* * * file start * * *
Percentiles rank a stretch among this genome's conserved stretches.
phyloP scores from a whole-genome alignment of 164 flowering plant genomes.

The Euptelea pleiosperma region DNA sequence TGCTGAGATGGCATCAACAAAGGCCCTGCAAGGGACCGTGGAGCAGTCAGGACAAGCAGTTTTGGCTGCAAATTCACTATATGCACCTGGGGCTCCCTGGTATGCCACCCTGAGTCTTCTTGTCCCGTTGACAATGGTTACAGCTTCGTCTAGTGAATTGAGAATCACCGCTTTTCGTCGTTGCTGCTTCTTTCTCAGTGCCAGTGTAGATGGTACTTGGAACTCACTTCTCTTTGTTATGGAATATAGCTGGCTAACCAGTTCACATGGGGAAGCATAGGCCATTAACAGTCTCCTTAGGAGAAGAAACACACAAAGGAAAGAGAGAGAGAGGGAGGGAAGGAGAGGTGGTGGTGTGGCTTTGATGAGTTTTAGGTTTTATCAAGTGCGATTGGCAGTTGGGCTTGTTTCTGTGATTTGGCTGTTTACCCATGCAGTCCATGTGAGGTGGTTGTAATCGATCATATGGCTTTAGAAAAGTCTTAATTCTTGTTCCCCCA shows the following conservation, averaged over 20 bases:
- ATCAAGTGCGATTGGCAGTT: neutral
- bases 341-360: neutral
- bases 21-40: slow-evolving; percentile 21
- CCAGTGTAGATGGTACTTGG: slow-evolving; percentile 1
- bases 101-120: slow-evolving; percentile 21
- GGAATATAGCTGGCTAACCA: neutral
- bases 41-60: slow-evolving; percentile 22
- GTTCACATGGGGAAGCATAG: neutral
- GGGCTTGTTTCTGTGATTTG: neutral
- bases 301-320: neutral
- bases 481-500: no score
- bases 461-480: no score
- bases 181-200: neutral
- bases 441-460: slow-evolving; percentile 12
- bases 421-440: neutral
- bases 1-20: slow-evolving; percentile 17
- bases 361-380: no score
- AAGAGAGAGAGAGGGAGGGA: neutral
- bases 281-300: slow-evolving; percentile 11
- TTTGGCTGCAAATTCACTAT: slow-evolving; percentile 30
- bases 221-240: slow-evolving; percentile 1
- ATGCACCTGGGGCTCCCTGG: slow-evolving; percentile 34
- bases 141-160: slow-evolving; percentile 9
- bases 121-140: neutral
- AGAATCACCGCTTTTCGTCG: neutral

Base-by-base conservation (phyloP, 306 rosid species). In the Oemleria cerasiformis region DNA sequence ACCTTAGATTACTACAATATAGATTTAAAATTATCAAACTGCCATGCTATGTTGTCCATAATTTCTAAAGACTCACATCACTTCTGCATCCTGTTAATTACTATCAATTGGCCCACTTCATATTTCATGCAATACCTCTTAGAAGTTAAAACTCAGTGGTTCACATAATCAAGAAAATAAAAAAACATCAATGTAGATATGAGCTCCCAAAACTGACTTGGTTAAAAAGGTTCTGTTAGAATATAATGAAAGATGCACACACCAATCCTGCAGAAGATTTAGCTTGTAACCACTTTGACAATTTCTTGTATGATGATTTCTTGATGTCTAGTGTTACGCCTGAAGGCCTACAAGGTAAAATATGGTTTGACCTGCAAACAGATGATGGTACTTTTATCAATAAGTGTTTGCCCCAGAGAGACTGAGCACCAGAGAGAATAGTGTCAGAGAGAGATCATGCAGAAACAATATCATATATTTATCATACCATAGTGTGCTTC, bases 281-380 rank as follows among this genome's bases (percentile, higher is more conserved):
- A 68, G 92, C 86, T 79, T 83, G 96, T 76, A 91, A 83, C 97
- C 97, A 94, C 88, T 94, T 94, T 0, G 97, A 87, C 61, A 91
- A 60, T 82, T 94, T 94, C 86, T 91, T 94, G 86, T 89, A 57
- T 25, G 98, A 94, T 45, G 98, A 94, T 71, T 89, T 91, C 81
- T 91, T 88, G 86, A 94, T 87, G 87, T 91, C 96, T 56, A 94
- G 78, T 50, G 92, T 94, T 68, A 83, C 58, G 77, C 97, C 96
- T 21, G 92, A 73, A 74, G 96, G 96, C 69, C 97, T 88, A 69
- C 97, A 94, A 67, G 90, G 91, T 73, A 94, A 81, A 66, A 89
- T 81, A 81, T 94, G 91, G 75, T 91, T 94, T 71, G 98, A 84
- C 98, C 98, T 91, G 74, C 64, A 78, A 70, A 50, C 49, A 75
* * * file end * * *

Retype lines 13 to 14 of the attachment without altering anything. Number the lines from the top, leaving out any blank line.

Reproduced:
- bases 301-320: neutral
- bases 481-500: no score